Funny how a record like this seems to embody a place and an era — for someone like me who was in nappies at the time and didn't visit the place until 25 years later. In other words, it stands as the embodiment of something of which I have only indirect knowledge, knowledge gathered through albums like this. So does that make the album a synecdoche, or does it make San Francisco 1967 some kind of (ahem) Jungian archetype?
Either way, its success is surely that it manages to be both completely of its time and place, and to transcend them at the same place. It just sounds good.
Some people mention the first Moby Grape album in the same breath as this one. I didn't know it at all before today, but I just listened to it a few times on Spotify — unconvinced so far. The triggers that led me to buy this album were Lester Bangs' positive comments about it (I think he was dismissive of Jefferson Airplane in general, but grudgingly conceded he liked this first album) combined, inevitably, with it being a fiver in Fopp.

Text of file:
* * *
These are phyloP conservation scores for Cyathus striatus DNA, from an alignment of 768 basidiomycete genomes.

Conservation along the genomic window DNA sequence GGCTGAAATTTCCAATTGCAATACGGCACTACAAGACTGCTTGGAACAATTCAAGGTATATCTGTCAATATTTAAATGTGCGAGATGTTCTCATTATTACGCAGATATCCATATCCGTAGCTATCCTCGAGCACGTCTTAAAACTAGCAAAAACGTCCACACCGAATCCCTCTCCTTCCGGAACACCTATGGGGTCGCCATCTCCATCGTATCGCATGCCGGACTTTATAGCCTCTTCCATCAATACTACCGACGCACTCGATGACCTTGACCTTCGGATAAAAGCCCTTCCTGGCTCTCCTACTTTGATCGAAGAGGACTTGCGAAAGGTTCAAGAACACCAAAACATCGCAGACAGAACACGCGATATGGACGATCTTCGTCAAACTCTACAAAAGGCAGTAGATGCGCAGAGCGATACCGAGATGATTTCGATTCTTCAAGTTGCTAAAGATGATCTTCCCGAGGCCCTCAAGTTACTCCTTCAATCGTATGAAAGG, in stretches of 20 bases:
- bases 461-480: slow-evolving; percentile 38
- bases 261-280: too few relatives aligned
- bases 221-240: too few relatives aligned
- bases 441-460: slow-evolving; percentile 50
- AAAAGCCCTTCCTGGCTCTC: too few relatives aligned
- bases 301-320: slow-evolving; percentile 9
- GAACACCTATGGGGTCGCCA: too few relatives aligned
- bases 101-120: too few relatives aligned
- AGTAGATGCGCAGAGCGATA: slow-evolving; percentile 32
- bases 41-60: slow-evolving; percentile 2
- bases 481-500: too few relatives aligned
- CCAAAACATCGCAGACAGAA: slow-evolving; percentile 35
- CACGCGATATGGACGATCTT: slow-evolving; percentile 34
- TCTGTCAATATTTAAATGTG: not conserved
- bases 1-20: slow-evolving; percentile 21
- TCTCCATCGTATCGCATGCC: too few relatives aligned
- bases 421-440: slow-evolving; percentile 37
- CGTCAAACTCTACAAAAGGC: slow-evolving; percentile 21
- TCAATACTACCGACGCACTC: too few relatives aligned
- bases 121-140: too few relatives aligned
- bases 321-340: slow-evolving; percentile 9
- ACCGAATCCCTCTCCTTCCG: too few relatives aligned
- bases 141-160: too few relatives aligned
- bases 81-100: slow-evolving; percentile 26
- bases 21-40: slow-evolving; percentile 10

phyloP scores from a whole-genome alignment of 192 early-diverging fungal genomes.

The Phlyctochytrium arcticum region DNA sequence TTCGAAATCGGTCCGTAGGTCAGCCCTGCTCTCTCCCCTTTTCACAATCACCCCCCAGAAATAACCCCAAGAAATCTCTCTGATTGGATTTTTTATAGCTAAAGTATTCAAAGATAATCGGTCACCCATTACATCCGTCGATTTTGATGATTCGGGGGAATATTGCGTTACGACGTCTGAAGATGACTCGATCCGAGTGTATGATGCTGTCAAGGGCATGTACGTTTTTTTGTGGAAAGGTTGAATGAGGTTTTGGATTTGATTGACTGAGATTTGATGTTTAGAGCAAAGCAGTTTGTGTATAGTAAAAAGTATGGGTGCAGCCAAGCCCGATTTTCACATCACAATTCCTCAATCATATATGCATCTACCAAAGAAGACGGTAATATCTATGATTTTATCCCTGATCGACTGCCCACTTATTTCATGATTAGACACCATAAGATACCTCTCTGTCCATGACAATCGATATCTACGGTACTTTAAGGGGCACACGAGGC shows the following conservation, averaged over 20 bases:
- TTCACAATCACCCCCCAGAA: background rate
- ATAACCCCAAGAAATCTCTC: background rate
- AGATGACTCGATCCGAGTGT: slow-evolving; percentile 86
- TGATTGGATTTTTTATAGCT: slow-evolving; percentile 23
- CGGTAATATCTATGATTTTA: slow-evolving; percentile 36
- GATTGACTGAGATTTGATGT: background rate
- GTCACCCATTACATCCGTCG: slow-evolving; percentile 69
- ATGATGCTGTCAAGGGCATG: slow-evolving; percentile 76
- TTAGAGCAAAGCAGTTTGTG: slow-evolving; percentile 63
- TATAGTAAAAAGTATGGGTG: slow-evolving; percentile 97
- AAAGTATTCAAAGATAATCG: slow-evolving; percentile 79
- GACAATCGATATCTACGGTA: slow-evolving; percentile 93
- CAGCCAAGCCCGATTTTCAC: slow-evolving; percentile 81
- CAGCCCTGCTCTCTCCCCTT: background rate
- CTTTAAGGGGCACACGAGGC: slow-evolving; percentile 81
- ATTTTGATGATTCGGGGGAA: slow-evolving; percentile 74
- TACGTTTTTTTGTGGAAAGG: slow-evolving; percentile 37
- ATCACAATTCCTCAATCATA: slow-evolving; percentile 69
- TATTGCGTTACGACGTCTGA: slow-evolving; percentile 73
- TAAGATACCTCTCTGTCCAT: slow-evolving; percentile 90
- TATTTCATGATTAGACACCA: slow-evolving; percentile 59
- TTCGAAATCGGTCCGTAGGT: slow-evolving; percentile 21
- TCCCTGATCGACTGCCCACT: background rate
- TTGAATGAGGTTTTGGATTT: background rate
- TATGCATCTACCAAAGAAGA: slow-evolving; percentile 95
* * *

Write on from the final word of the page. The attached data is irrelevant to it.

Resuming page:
I was listening to Comin' Back to Me with the Boy on my lap. I could almost swear that I saw him gazing wistfully into the middle distance, his expression as though he were recalling an earlier time in his twelve-week life when his days were easier, more of his life was still ahead of him, and his hopes for it seemed more viable.
It always has been
A transparent dream
Beneath an occasional sigh
Most of the time
I just let it go by
Now I wish it hadn't begun
Maybe I was just imagining it, like I imagined San Francisco 1967.
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Listen to this album in full at Last.fm